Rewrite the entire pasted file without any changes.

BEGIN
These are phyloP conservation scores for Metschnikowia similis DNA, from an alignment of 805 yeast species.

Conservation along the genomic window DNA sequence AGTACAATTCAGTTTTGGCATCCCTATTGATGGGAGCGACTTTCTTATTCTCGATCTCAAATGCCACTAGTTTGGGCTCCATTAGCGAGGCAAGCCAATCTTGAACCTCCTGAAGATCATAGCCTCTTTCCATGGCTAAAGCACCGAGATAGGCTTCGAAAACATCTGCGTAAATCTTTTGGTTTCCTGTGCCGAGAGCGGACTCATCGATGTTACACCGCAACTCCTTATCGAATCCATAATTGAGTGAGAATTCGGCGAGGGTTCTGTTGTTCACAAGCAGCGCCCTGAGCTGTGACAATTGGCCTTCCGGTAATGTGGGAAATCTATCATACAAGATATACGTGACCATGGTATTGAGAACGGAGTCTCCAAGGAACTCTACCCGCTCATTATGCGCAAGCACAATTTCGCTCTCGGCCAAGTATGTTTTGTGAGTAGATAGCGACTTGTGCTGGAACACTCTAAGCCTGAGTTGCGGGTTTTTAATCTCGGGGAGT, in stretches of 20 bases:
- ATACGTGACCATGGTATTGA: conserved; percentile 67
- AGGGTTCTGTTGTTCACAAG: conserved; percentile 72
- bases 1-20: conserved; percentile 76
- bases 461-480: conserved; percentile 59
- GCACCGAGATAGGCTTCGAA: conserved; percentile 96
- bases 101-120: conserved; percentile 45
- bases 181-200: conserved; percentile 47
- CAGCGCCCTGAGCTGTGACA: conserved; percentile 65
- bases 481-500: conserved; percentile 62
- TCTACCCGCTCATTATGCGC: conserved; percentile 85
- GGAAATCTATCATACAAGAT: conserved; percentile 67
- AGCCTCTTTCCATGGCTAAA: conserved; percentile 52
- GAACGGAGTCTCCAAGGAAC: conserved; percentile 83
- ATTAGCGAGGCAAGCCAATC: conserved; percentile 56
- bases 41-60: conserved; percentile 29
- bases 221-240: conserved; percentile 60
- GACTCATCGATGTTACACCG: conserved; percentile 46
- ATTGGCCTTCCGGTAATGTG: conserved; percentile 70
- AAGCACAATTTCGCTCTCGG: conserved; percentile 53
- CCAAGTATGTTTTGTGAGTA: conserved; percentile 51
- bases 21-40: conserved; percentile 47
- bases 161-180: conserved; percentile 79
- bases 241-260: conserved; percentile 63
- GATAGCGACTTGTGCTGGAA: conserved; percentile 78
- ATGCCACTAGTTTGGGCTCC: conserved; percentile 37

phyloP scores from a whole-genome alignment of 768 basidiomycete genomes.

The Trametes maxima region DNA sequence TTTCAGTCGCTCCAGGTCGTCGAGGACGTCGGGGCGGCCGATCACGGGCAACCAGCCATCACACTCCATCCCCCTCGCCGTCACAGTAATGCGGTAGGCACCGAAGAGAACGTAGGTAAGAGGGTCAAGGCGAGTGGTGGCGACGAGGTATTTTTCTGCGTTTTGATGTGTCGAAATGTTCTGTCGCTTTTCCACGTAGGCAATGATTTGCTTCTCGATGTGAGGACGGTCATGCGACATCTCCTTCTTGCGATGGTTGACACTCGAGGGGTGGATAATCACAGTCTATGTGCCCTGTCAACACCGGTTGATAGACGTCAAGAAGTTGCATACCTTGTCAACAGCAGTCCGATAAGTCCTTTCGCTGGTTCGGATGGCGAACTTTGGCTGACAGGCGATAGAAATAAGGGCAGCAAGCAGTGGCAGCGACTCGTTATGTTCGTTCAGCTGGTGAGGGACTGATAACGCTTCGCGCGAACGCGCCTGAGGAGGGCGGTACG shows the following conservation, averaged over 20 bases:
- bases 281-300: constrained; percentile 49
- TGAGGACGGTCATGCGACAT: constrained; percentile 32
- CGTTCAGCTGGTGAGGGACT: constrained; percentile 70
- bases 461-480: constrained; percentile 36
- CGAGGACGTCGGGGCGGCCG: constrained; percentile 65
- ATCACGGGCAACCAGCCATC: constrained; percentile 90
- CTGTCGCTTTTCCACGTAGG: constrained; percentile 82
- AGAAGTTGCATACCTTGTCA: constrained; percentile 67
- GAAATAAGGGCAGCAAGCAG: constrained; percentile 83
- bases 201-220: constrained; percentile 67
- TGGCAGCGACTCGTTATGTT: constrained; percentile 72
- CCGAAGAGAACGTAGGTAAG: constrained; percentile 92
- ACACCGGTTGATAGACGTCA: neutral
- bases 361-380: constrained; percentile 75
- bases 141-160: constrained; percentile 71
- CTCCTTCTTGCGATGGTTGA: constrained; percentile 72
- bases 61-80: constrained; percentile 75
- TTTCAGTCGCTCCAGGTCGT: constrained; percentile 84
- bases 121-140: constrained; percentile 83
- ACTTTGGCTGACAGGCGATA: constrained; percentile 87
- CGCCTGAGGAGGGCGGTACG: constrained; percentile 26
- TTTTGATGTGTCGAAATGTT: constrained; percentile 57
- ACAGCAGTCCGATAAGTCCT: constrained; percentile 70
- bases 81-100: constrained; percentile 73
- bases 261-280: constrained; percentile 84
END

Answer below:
These are phyloP conservation scores for Metschnikowia similis DNA, from an alignment of 805 yeast species.

Conservation along the genomic window DNA sequence AGTACAATTCAGTTTTGGCATCCCTATTGATGGGAGCGACTTTCTTATTCTCGATCTCAAATGCCACTAGTTTGGGCTCCATTAGCGAGGCAAGCCAATCTTGAACCTCCTGAAGATCATAGCCTCTTTCCATGGCTAAAGCACCGAGATAGGCTTCGAAAACATCTGCGTAAATCTTTTGGTTTCCTGTGCCGAGAGCGGACTCATCGATGTTACACCGCAACTCCTTATCGAATCCATAATTGAGTGAGAATTCGGCGAGGGTTCTGTTGTTCACAAGCAGCGCCCTGAGCTGTGACAATTGGCCTTCCGGTAATGTGGGAAATCTATCATACAAGATATACGTGACCATGGTATTGAGAACGGAGTCTCCAAGGAACTCTACCCGCTCATTATGCGCAAGCACAATTTCGCTCTCGGCCAAGTATGTTTTGTGAGTAGATAGCGACTTGTGCTGGAACACTCTAAGCCTGAGTTGCGGGTTTTTAATCTCGGGGAGT, in stretches of 20 bases:
- ATACGTGACCATGGTATTGA: conserved; percentile 67
- AGGGTTCTGTTGTTCACAAG: conserved; percentile 72
- bases 1-20: conserved; percentile 76
- bases 461-480: conserved; percentile 59
- GCACCGAGATAGGCTTCGAA: conserved; percentile 96
- bases 101-120: conserved; percentile 45
- bases 181-200: conserved; percentile 47
- CAGCGCCCTGAGCTGTGACA: conserved; percentile 65
- bases 481-500: conserved; percentile 62
- TCTACCCGCTCATTATGCGC: conserved; percentile 85
- GGAAATCTATCATACAAGAT: conserved; percentile 67
- AGCCTCTTTCCATGGCTAAA: conserved; percentile 52
- GAACGGAGTCTCCAAGGAAC: conserved; percentile 83
- ATTAGCGAGGCAAGCCAATC: conserved; percentile 56
- bases 41-60: conserved; percentile 29
- bases 221-240: conserved; percentile 60
- GACTCATCGATGTTACACCG: conserved; percentile 46
- ATTGGCCTTCCGGTAATGTG: conserved; percentile 70
- AAGCACAATTTCGCTCTCGG: conserved; percentile 53
- CCAAGTATGTTTTGTGAGTA: conserved; percentile 51
- bases 21-40: conserved; percentile 47
- bases 161-180: conserved; percentile 79
- bases 241-260: conserved; percentile 63
- GATAGCGACTTGTGCTGGAA: conserved; percentile 78
- ATGCCACTAGTTTGGGCTCC: conserved; percentile 37

phyloP scores from a whole-genome alignment of 768 basidiomycete genomes.

The Trametes maxima region DNA sequence TTTCAGTCGCTCCAGGTCGTCGAGGACGTCGGGGCGGCCGATCACGGGCAACCAGCCATCACACTCCATCCCCCTCGCCGTCACAGTAATGCGGTAGGCACCGAAGAGAACGTAGGTAAGAGGGTCAAGGCGAGTGGTGGCGACGAGGTATTTTTCTGCGTTTTGATGTGTCGAAATGTTCTGTCGCTTTTCCACGTAGGCAATGATTTGCTTCTCGATGTGAGGACGGTCATGCGACATCTCCTTCTTGCGATGGTTGACACTCGAGGGGTGGATAATCACAGTCTATGTGCCCTGTCAACACCGGTTGATAGACGTCAAGAAGTTGCATACCTTGTCAACAGCAGTCCGATAAGTCCTTTCGCTGGTTCGGATGGCGAACTTTGGCTGACAGGCGATAGAAATAAGGGCAGCAAGCAGTGGCAGCGACTCGTTATGTTCGTTCAGCTGGTGAGGGACTGATAACGCTTCGCGCGAACGCGCCTGAGGAGGGCGGTACG shows the following conservation, averaged over 20 bases:
- bases 281-300: constrained; percentile 49
- TGAGGACGGTCATGCGACAT: constrained; percentile 32
- CGTTCAGCTGGTGAGGGACT: constrained; percentile 70
- bases 461-480: constrained; percentile 36
- CGAGGACGTCGGGGCGGCCG: constrained; percentile 65
- ATCACGGGCAACCAGCCATC: constrained; percentile 90
- CTGTCGCTTTTCCACGTAGG: constrained; percentile 82
- AGAAGTTGCATACCTTGTCA: constrained; percentile 67
- GAAATAAGGGCAGCAAGCAG: constrained; percentile 83
- bases 201-220: constrained; percentile 67
- TGGCAGCGACTCGTTATGTT: constrained; percentile 72
- CCGAAGAGAACGTAGGTAAG: constrained; percentile 92
- ACACCGGTTGATAGACGTCA: neutral
- bases 361-380: constrained; percentile 75
- bases 141-160: constrained; percentile 71
- CTCCTTCTTGCGATGGTTGA: constrained; percentile 72
- bases 61-80: constrained; percentile 75
- TTTCAGTCGCTCCAGGTCGT: constrained; percentile 84
- bases 121-140: constrained; percentile 83
- ACTTTGGCTGACAGGCGATA: constrained; percentile 87
- CGCCTGAGGAGGGCGGTACG: constrained; percentile 26
- TTTTGATGTGTCGAAATGTT: constrained; percentile 57
- ACAGCAGTCCGATAAGTCCT: constrained; percentile 70
- bases 81-100: constrained; percentile 73
- bases 261-280: constrained; percentile 84